Annie Tsai

Annie Tsai

It’s not every day that you get to witness the collapse of a bank. The 16th largest bank in the nation, at that. Well over 65,000 businesses of all sizes and shapes across the United States and Europe, the Middle East and Africa were affected, and they were focusing on solving problems for every flavor of person you can imagine.

At the end of 2022, Silicon Valley Bank held $209 billion in assets, accounting for almost half of all venture-backed companies in the United States. SVB was a pillar in the Bay Area and known for being there for entrepreneurs. They bet on your ideas when no one else would. I know — I opened my startup account there when I founded EdioLabs in 2017, seeking to bring the science of early child development to overworked and tired parents so they could feel, for 10 minutes between dinner and bedtime, that they were connecting with their kids in a meaningful way. I went to SVB because they were where everyone went when you were starting a tech-enabled company. Every person I’ve ever worked with there believed in you. I’ve never talked to so many people inside one bank who were willing to help you find the answers to questions, or help connect you with an expert who could advise you through whatever I was happening that day. The team at SVB cared about you being successful because they knew that with some capital, and help here and there, we could help a whole lot of people live better lives.

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(3) comments

Dirk van Ulden

Annie - I believe you are right to remind many that SVB had an important function in technology investments and development. Without them we probably would not have the soft and hardware conveniences that we now take for granted. Their success at the top likely went to their heads and that is why our regulatory agencies should have stepped in. As a former Enron employee, I experienced that first had. Its business model was sound and resulted in electricity supply deregulation, wresting control from utilities. Too bad that, again, certain insider characters viewed that as an opportunity to wreck the market for some time. The electricity market recovered and so will the equivalents of SVB under better and responsible management.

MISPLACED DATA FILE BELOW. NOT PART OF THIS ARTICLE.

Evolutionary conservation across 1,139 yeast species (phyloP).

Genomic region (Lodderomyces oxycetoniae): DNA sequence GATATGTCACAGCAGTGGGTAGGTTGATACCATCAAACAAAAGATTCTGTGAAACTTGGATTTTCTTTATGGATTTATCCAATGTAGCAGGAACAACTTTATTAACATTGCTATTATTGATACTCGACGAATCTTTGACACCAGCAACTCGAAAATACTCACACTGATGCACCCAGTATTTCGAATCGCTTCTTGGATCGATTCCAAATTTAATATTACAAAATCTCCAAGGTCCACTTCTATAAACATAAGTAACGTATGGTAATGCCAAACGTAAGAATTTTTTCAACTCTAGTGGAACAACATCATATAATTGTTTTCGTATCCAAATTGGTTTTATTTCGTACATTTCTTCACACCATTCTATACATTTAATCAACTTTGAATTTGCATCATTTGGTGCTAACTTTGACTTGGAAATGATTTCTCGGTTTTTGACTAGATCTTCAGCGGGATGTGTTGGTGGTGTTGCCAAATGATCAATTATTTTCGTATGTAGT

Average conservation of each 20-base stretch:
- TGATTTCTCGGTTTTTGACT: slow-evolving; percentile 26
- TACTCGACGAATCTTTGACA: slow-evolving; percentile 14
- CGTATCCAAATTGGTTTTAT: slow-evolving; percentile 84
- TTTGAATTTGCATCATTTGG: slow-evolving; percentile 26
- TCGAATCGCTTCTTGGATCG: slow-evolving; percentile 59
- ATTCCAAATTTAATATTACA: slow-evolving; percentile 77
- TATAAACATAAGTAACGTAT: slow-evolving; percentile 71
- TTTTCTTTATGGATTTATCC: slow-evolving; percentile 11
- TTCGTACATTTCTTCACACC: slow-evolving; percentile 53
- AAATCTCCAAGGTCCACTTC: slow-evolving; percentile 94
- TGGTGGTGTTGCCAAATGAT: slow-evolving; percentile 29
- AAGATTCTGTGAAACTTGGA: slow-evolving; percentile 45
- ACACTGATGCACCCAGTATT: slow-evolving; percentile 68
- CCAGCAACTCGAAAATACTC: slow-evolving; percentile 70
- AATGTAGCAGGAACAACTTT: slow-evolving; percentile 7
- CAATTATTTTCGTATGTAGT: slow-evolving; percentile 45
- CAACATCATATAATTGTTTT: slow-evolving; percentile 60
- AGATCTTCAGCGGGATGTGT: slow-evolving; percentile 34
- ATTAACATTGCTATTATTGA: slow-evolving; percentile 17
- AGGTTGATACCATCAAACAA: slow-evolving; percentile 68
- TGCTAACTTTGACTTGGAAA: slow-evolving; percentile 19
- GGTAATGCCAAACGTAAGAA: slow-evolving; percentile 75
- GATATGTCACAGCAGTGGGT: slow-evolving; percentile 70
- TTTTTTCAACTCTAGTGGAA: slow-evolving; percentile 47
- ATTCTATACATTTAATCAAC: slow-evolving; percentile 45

Terence Y

Ms. Tsai, you say government officials were able to design an elegant way to protect depositors while not bailing the bank out or utilizing any taxpayer dollars to do so. Details please... If the government is ensuring deposits above $250,000 will be honored, that’s a bailout. If the government is lending money to banks to cover losses on loans, that’s using taxpayer dollars. Are we rewarding incompetent bank leadership by not allowing SVB to fail? Initial reports indicate the answer is yes. BTW, I’d recommend anyone not receiving a decent return on their savings to transfer funds to a bank/mutual fund/financial institution that will reward you.


Thank you for this Annie! I was somewhat stunned when my payroll provider wrote to let me know that my small business payroll was safe. Not stunned that it was safe, but stunned that it could have somehow been in danger. Those who cluck their tongues and say "let it burn" have no idea what those flames will destroy. I had not realized, for example, that SVB had Borel and Boston Banks inside its frame and heard from one person a concern that billions of dollars in promises for community / charity engagements could be wiped out by SVB's failure, promises made in the lead up to those mergers. My biggest concern is that the demands for deregulation, reducing oversight, are misguided and can lead to much bigger tragedies. It sounds like the SVB depositors are safe but keeping them safe is using up most of the money the FDIC had in its coffers. More, not less, oversight, I think, is needed.

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